April 9, 2020
1. What if you have already laid off employees and they have already claimed unemployment? Can we still apply for the payroll programs?
A. The employee retention tax credit and the payroll tax payment deferral apply to wages paid. So if you rehire the laid off employees and start paying them wages again, you could apply for the programs.
2. What if you are pursuing a paycheck protection loan, but you don’t know if it will be forgiven? If we stop paying the employer 6.2% SS tax now, will there be penalties for late payment later if we do qualify for the paycheck protection loan?
A. IRS officials have said they are aware of this issue and plan to issue guidance but have not yet done so. We hope there will not be a late payment penalty if the PPP loan is forgiven, but at this point there is no clear answer.
3. Is there no wage credit for the employer share of SS tax if there are more than 100 full-time employees still working? Gross receipts of sales? Net sales? Or what else?
A. An “eligible employer” can claim the employee retention payroll tax credit even if there are more than 100 full-time employees still working. But, with more than 100 employees, the credit can be claimed only on wages paid to employees not performing services because of the closure or decline in gross receipts. For purposes of the “significant decline in gross receipts” test, gross receipts are reduced by returns and allowances (e.g., trade allowances).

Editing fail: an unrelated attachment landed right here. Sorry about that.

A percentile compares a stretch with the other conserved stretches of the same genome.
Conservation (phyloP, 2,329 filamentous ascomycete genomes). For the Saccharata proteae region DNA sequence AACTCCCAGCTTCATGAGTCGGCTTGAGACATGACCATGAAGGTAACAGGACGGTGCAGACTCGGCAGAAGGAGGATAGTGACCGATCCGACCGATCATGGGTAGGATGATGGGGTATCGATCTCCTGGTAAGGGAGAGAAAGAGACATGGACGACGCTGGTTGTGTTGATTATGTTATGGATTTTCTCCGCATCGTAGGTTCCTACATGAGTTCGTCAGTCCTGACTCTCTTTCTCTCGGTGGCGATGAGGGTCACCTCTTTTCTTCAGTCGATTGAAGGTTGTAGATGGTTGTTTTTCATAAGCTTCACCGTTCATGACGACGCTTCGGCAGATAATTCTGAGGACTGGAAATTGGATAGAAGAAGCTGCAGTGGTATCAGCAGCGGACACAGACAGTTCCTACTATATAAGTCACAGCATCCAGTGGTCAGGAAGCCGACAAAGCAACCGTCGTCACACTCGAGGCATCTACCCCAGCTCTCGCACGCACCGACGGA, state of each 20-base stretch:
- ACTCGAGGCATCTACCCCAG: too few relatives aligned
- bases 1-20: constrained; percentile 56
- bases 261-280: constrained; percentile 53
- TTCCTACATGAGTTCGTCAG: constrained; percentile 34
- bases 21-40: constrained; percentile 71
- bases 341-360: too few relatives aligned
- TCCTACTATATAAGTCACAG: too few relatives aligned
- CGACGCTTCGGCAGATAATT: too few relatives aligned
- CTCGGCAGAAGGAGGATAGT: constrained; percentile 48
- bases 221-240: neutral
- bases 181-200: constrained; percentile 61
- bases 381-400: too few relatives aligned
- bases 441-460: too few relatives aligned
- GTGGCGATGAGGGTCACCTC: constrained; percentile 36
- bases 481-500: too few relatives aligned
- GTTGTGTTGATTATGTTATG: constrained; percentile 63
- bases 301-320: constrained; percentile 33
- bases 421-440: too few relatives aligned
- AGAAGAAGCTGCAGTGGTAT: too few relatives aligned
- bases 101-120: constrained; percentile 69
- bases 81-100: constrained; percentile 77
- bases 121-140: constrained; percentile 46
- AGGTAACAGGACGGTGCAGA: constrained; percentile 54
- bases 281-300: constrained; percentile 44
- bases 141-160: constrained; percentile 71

4. Are religious organizations also able to defer the employer FICA and Medicare payments?
A. The delay in payment of employer payroll taxes applies to “applicable employment taxes,” which are defined as the 6.2% “employer share” SS tax. So if the religious organization is subject to this 6.2% employer share, it is able to defer payment.
5. If there was a large capital gain in 2018, will the new law permit the application of passive loss carry forwards to now be applied to that 2018 capital gain? Are there limits to the passive carry forwards to be applied to the capital gain if they were incurred prior to 2018?
A. The CARES Act turns off the excess business loss rules of Section 461(l) for 2018, 2019, and 2020. But, the Act did not turn off any of the passive loss rules of Section 469. So if you had a problem in applying passive loss carryforwards before the CARES Act, you still do.
6. What do you have to do to be eligible for the deferral of payroll tax?
A. Any employer is eligible if they owe the 6.2% “employer share” SS tax on wages for the deferral period (i.e., no limit on number of employees). The deferral period is March 27, 2020 (date of enactment), through December 31, 2020. But the deferral does not apply if the employer has a Payroll Protection Program loan forgiven.
7. Will Form 941 be amended to include reference to and application of the payroll tax credit?
A. Yes, the Form 941 will be amended – but the IRS has not yet released the revised form.
8. Are all businesses regardless of size eligible for the delay of payment of SS tax?
A. Yes, that’s correct.
9. Do you need to amend 2018 if you had excess business losses?
A. The CARES Act turns off the excess business loss rules of Section 461(l) for 2018, 2019, and 2020. So we believe an amended 2018 return is needed to now claim any excess business losses disallowed under prior law.
10. Can you file a 3115 in order to avoid amending a return for QIP?